Washington, D.C. – Congressman Kenny Marchant (R-TX-24), member of the House Ways and Means Subcommittee on Oversight, sent the following letter to Department of Health and Human Services (HHS) Secretary Kathleen Sebelius following new proposed regulations issued by HHS that reportedly could lead to the hiring of tens of thousands of Obamacare “Navigators”:
The Honorable Kathleen Sebelius
Department of Health and Human Services
200 Independence Ave., SW
Washington, DC 20201
Dear Secretary Sebelius:
I am writing to you with significant concerns regarding the recently published notice of proposed rulemaking for the Patient Protection and Affordable Care Act; Exchange Functions: Standards for Navigators and Non-Navigator Assistance Personnel. Chief among my concerns are the significant costs to the taxpayer that will be incurred by the proposed rule if implemented by the Department of Health and Human Services (HHS). In an attempt to reduce health care costs, the greatest possible portion of taxpayer funds should go to treating patients rather than being absorbed by administration and public relations.
The proposed rule establishes a pay scale for Navigators between $20 and $48 an hour. These seem to be inflated hourly wages compared to corresponding positions in the private sector. How did HHS arrive at the wage rates for Navigators? Did HHS conduct any analysis of what similarly positioned private sector workers who perform these duties make on an annual or hourly basis?
I find it very interesting that HHS would establish the wage rates for Navigators, but the proposed rule does not contain any estimate on the total number of workers that would be hired for this program. Does HHS have an estimate of the number of workers that would be hired for this program and their corresponding wage rates? How can an agency set wage rates for possible employees without knowing how many will be hired? It has been reported that California is requesting 21,000 Navigators. I am very concerned that tens of thousands of Navigators will be hired at a time when thousands of current federal employees are being placed on furloughs to reduce our budget deficit. Hiring tens of thousands of new workers that will not actually provide any health care services to citizens seems very questionable during the present fiscal climate.
In addition to the hiring of Navigators, the proposed rule makes reference to “Navigators and their staff members” and “non-Navigator assistance personnel.” How many staff members and non-Navigator assistance personnel does HHS anticipate hiring and what are their duties? I am concerned that, in addition to the hiring of tens of thousands of Navigators, a significant administrative support staff would be hired at an additional cost to taxpayers.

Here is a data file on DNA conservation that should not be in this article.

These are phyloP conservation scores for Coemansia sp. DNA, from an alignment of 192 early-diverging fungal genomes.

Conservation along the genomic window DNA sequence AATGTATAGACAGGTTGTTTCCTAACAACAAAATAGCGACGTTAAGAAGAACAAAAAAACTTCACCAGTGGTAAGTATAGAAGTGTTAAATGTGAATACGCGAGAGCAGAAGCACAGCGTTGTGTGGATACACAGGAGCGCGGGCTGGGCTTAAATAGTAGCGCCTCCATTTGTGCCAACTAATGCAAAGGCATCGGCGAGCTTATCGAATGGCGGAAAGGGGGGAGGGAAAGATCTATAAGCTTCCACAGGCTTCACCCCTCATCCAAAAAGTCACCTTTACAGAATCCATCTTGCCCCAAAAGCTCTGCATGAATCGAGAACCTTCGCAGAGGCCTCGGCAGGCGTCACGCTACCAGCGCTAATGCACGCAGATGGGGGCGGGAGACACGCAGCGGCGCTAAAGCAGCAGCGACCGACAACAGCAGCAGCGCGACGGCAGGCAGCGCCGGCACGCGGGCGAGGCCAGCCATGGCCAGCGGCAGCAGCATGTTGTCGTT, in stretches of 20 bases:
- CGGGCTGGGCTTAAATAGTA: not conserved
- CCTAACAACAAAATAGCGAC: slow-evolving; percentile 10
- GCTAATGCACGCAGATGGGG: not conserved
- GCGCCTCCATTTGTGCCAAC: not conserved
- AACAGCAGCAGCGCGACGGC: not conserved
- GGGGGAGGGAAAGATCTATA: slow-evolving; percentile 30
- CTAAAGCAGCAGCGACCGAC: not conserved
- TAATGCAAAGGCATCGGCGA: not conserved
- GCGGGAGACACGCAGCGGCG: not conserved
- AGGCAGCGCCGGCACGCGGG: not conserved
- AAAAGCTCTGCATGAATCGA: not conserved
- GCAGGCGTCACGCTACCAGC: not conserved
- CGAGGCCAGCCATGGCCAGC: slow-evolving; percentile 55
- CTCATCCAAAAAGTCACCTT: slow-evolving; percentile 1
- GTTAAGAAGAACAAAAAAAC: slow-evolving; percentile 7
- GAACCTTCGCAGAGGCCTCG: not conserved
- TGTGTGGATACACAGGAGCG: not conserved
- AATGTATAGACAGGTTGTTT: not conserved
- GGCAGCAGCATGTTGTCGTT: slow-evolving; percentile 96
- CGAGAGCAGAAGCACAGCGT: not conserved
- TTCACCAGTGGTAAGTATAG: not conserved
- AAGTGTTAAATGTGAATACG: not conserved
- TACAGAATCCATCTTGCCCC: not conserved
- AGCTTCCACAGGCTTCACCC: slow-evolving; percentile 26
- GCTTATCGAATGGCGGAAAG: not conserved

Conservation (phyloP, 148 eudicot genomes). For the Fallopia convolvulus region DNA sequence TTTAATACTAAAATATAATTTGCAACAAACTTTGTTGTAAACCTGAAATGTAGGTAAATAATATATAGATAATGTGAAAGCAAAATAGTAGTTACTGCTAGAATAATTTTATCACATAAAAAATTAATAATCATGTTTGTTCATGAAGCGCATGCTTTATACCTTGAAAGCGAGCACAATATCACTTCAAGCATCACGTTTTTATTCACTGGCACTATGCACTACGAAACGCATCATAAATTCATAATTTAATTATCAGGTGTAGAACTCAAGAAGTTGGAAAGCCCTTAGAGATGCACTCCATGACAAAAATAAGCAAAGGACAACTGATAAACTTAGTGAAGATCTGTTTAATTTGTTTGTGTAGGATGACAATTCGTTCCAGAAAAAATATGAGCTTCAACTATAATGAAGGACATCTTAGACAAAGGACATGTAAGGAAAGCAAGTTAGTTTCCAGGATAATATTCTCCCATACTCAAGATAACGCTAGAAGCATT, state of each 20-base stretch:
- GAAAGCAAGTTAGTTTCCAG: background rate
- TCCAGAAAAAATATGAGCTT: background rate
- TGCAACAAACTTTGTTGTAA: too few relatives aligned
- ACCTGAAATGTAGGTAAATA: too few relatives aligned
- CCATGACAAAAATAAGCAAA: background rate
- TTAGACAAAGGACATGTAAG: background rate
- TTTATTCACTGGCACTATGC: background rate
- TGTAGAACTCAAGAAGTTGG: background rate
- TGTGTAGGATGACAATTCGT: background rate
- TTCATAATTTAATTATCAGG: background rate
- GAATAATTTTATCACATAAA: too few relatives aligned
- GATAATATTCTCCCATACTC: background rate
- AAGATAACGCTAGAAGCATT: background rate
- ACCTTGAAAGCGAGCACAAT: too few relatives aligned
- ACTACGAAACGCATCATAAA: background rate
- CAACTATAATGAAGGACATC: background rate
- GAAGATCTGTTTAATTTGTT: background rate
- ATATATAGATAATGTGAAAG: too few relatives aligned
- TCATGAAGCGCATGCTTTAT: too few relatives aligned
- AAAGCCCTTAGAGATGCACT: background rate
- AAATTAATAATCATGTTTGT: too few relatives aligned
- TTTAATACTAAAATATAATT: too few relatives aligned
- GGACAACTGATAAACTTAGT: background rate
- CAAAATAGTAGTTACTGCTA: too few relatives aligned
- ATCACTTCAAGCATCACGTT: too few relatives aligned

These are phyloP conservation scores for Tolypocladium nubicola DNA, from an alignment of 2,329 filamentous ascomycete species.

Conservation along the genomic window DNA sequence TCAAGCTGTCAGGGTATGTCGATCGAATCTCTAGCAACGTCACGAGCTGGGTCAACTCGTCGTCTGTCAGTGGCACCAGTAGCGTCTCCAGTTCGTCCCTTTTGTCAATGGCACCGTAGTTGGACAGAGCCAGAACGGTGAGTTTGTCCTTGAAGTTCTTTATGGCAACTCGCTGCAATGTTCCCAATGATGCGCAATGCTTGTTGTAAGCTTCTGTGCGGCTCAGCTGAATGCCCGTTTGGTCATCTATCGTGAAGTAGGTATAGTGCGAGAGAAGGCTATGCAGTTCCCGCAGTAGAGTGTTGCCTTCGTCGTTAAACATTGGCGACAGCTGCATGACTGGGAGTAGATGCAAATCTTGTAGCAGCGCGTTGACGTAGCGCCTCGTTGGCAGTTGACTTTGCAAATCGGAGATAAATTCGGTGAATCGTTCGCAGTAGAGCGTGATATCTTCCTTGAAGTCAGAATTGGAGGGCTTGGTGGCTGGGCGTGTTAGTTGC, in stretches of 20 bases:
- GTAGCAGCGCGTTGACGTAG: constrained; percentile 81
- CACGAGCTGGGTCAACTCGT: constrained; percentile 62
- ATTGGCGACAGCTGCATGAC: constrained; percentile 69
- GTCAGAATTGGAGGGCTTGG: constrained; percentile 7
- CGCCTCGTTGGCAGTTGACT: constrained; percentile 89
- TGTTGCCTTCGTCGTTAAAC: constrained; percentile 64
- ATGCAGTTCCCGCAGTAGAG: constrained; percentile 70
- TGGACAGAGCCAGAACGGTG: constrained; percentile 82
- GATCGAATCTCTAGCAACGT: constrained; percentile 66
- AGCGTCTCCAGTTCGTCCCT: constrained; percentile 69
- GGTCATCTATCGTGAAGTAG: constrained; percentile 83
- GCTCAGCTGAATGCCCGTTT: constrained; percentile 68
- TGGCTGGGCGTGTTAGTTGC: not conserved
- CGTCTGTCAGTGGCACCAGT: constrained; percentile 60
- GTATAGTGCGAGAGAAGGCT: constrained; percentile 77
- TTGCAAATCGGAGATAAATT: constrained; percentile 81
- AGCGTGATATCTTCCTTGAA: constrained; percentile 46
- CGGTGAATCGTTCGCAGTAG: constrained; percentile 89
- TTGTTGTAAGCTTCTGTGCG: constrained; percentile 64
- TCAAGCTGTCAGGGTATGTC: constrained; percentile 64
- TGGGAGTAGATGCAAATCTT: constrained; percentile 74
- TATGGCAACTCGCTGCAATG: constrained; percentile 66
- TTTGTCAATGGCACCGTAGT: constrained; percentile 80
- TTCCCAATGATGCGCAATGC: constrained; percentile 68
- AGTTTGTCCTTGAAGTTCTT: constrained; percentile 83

I am further concerned about the proposed rule’s requirements to provide communication to individuals in the “consumer’s preferred language” at no cost to the consumer. There are hundreds of spoken languages and dialects possibly used as the preferred language by any one individual. The cost for oral and written communications and recordkeeping in a wide variety of languages by HHS could be staggering. How can HHS provide for adequate communication in any possible preferred language and successfully manage the cost requirements associated with this service?
Can HHS provide any information on where the Navigators and their support personnel will be located? Will the federal government be acquiring new office space to house them? Will Navigators be required to be accessible in person or only by telephone or on-line?
Does HHS have any overall cost estimates for training, educating, and certifying the Navigators? The proposed rule also requires recertification to occur at some later date. In addition to the significant salaries involved, I am concerned that further costs will be incurred to train, certify, and recertify these workers.
I have great concerns over the lack of need and the significant resources that the Navigator program and its support staff will consume. Hiring tens of thousands of new workers that cannot treat patients, nor even by definition actually enroll citizens in a qualified health plan, appears to be a significant misuse of taxpayer funds.
Thank you for your review of this letter and the many questions regarding the Navigator program. I look forward to your response. Should you have any questions regarding this correspondence, please feel free to contact me, or my Legislative Director, Scott Cunningham.
Member of Congress
A digital copy of the letter can be found here.